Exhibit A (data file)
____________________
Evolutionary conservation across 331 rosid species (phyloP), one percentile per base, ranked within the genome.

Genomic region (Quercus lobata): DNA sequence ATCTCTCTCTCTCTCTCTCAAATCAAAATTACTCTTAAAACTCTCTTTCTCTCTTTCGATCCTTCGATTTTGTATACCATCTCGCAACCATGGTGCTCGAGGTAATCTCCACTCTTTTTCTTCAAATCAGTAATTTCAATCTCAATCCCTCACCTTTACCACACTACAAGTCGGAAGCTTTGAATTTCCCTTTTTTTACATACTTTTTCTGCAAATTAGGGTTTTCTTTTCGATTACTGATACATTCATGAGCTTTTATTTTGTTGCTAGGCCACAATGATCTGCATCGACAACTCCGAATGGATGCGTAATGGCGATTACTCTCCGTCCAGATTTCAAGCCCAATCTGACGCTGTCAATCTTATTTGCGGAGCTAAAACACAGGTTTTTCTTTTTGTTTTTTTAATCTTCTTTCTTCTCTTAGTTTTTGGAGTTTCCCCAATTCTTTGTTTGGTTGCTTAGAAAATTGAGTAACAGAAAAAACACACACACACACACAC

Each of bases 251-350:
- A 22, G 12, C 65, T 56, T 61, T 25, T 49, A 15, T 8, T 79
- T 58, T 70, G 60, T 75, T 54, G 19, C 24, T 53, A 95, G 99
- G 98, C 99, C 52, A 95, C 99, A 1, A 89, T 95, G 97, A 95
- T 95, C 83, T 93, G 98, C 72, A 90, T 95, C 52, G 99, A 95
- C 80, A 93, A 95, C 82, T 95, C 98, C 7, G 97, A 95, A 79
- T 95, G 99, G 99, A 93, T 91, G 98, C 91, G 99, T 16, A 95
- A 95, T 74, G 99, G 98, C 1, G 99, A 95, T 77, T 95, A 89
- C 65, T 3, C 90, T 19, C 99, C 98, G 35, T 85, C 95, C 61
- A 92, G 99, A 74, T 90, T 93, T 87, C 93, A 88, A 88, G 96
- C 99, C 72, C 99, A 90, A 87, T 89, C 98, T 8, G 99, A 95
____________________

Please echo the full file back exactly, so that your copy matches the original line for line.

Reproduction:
Evolutionary conservation across 331 rosid species (phyloP), one percentile per base, ranked within the genome.

Genomic region (Quercus lobata): DNA sequence ATCTCTCTCTCTCTCTCTCAAATCAAAATTACTCTTAAAACTCTCTTTCTCTCTTTCGATCCTTCGATTTTGTATACCATCTCGCAACCATGGTGCTCGAGGTAATCTCCACTCTTTTTCTTCAAATCAGTAATTTCAATCTCAATCCCTCACCTTTACCACACTACAAGTCGGAAGCTTTGAATTTCCCTTTTTTTACATACTTTTTCTGCAAATTAGGGTTTTCTTTTCGATTACTGATACATTCATGAGCTTTTATTTTGTTGCTAGGCCACAATGATCTGCATCGACAACTCCGAATGGATGCGTAATGGCGATTACTCTCCGTCCAGATTTCAAGCCCAATCTGACGCTGTCAATCTTATTTGCGGAGCTAAAACACAGGTTTTTCTTTTTGTTTTTTTAATCTTCTTTCTTCTCTTAGTTTTTGGAGTTTCCCCAATTCTTTGTTTGGTTGCTTAGAAAATTGAGTAACAGAAAAAACACACACACACACACAC

Each of bases 251-350:
- A 22, G 12, C 65, T 56, T 61, T 25, T 49, A 15, T 8, T 79
- T 58, T 70, G 60, T 75, T 54, G 19, C 24, T 53, A 95, G 99
- G 98, C 99, C 52, A 95, C 99, A 1, A 89, T 95, G 97, A 95
- T 95, C 83, T 93, G 98, C 72, A 90, T 95, C 52, G 99, A 95
- C 80, A 93, A 95, C 82, T 95, C 98, C 7, G 97, A 95, A 79
- T 95, G 99, G 99, A 93, T 91, G 98, C 91, G 99, T 16, A 95
- A 95, T 74, G 99, G 98, C 1, G 99, A 95, T 77, T 95, A 89
- C 65, T 3, C 90, T 19, C 99, C 98, G 35, T 85, C 95, C 61
- A 92, G 99, A 74, T 90, T 93, T 87, C 93, A 88, A 88, G 96
- C 99, C 72, C 99, A 90, A 87, T 89, C 98, T 8, G 99, A 95